As I write this, Houston and Port Arthur, Texas are just beginning the cleanup from one of the most catastrophic storms in history. The damage will exceed even that of Hurricane Katrina. At the same time, torrential rains and flooding from Nepal to India have killed at least a thousand people and caused widespread suffering and economic disruption. Meanwhile, the planet is dotted with tens of thousands of wildfires. There is wildfire even in Greenland.
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Tropical storm Irma, presently in the south Atlantic and on a north-northwest course that could take it up the US east coast is forecast to become a hurricane over the weekend. It is not yet known if it will make landfall, but if it does, Florida and the Caribbean are the most likely areas of concern. It is also possible that the storm could move north and menace the US Atlantic Seaboard. Readers in any of these areas should watch this storm carefully as it is growing quickly and is forecast to become a category 2 hurricane and continue to grow from there.
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Hurricane Harvey expanded from a tropical storm to a category 4 hurricane in just 48 hours, and is now stalled over eastern Texas and western Louisiana and dropping rainfall in the area at a rate never before witnessed. But why is this? Like Hurricane Katrina and Superstorm Sandy, Harvey expanded to hurricane force with unexpected speed. The reason is that sea-surface waters in the Gulf of Mexico were between 2.7 and 7.2 degrees Fahrenheit above average. Water temperatures in the Gulf have been rising for the past thirty years, with the highest temperatures being recorded in 2011. They then dropped until 2013, and have since been rising again. read more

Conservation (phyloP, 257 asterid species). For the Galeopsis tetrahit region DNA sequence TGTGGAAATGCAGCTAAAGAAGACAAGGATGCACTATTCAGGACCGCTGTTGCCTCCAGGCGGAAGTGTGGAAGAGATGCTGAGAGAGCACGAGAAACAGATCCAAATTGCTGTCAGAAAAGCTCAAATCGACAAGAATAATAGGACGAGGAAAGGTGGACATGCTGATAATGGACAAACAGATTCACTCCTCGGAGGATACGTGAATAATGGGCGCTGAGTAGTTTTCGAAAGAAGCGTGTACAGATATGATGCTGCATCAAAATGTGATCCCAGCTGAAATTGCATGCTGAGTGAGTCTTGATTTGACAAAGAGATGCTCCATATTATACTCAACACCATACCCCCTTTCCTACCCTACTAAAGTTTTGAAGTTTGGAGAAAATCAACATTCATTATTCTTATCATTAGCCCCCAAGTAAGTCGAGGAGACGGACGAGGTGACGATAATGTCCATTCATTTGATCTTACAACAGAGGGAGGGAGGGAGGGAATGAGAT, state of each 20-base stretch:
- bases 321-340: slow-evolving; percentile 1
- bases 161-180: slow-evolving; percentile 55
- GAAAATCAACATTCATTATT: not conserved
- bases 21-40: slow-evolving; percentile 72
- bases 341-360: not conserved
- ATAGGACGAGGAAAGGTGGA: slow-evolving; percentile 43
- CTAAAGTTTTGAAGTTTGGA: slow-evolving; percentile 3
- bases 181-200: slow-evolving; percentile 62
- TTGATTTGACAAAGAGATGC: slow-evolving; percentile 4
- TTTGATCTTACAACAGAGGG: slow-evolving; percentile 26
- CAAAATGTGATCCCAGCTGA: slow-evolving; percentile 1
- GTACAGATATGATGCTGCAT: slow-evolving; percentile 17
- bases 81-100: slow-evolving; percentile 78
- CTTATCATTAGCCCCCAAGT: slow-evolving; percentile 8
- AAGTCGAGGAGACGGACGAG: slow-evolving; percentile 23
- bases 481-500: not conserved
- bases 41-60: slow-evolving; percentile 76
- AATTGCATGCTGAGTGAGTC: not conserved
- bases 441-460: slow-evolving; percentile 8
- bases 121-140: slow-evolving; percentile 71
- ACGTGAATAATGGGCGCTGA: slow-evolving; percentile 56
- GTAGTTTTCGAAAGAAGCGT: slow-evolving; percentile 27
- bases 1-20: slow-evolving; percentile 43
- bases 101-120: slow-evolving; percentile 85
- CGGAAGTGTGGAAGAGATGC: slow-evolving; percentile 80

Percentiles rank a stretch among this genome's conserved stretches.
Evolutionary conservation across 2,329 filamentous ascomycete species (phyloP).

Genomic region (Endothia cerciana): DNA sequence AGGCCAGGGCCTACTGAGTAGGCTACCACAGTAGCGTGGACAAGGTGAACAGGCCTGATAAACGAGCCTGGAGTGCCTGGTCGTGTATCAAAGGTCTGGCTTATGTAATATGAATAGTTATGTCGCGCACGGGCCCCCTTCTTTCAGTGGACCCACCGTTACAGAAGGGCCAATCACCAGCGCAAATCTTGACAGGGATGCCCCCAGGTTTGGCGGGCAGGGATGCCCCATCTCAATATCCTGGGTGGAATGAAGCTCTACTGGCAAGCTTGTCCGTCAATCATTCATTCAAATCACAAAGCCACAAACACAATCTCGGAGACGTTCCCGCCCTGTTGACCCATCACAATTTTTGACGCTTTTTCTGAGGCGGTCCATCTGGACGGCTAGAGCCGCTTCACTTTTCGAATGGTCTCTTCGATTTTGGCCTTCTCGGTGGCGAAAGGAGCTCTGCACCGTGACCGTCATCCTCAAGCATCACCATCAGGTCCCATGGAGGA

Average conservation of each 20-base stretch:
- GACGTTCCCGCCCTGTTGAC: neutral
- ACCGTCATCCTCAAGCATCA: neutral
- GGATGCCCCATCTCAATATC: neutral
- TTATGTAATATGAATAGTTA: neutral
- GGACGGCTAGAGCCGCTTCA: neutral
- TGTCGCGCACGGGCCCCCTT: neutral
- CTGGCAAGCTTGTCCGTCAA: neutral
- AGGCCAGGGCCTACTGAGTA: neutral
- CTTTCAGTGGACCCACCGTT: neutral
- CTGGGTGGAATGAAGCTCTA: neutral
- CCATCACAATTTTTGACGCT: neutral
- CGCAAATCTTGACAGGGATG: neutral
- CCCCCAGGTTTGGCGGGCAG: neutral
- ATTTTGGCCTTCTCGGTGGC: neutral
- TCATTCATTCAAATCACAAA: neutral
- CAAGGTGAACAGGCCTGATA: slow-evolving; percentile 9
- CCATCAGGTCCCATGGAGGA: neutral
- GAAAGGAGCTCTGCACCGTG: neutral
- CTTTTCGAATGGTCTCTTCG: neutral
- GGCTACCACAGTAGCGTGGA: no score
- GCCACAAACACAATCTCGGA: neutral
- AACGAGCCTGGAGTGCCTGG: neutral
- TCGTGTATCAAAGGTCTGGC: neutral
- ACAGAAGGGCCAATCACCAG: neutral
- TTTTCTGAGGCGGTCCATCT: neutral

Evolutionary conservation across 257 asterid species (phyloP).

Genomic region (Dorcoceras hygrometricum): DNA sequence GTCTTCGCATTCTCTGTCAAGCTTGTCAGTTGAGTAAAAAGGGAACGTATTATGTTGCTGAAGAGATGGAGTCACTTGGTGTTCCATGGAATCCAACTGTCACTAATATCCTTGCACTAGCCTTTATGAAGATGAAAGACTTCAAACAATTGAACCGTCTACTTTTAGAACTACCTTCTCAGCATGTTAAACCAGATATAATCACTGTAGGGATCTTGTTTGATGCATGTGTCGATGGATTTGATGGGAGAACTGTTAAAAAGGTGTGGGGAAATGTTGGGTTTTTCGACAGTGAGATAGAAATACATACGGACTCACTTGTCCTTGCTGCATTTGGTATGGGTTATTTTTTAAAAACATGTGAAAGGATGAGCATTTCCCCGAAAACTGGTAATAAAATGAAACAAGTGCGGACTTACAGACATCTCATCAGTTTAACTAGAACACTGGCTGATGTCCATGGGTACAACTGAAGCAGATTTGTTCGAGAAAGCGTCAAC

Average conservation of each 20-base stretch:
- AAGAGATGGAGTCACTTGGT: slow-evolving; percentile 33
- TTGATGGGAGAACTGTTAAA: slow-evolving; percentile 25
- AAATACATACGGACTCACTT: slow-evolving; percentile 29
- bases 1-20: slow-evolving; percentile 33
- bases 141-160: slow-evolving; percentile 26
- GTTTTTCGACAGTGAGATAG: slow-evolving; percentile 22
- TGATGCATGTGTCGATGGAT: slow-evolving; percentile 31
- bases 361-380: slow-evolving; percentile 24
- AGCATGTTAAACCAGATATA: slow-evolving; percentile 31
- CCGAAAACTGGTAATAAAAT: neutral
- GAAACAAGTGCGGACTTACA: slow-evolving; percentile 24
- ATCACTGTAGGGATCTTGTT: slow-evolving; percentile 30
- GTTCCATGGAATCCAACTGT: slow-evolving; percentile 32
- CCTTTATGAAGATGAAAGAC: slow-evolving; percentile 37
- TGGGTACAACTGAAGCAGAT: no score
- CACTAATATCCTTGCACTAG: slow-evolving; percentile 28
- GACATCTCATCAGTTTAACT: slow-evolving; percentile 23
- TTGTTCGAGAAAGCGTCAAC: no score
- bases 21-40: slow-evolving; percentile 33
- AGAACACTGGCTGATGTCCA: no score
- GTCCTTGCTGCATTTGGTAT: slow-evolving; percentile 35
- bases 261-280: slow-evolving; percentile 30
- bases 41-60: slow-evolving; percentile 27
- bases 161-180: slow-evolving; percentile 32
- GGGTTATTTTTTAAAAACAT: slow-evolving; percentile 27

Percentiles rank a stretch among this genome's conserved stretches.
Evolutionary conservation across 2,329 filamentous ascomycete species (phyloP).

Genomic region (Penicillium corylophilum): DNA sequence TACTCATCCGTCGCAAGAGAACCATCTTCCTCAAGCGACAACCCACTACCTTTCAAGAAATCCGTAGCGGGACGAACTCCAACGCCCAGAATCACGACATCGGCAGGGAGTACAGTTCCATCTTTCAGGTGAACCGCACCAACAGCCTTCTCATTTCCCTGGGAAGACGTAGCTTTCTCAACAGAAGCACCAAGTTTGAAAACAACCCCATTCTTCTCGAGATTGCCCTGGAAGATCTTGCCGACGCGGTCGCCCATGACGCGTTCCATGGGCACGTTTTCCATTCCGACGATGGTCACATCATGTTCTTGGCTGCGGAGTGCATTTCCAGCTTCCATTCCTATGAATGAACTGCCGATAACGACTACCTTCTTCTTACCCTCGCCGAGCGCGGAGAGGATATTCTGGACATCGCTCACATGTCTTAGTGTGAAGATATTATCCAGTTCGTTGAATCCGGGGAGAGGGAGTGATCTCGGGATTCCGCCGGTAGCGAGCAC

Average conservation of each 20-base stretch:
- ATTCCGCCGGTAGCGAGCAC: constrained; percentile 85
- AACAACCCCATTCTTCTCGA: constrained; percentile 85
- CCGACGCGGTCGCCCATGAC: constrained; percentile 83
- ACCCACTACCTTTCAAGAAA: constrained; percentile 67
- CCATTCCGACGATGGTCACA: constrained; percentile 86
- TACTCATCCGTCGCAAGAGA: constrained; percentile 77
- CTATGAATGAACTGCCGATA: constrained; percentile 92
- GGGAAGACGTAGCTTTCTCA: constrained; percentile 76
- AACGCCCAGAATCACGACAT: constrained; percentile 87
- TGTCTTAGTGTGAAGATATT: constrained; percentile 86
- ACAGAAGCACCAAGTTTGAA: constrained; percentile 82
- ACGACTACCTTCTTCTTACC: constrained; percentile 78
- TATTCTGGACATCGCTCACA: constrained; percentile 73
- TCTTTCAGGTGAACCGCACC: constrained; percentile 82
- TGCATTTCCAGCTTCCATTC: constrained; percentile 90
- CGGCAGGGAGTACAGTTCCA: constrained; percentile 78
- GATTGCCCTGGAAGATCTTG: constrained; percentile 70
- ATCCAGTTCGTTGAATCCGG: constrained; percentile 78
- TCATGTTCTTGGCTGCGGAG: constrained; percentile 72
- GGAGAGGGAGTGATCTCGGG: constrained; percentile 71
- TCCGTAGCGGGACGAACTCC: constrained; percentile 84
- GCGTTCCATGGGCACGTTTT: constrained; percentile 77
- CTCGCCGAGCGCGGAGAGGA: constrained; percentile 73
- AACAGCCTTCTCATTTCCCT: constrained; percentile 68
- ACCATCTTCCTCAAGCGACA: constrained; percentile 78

The governors of Florida and South Carolina have warned all residents in areas that may be affected by Hurricane Matthew  to evacuate or make appropriate preparations. The storm has crossed Haiti, but with communications down over most of the island, damage and casualties are unknown.

Life-threatening surf and rip-currents are now a danger over a wide area from Puerto Rico to Venezuela and north into the Bahamas. In their 8 a.m. Tuesday advisory, National Hurricane Center forecasters said the storm’s sustained winds are 145 mph. Matthew is now tracking slightly westward of its original course and should begin to affect Florida on Thursday, while passing directly over the Bahamas.
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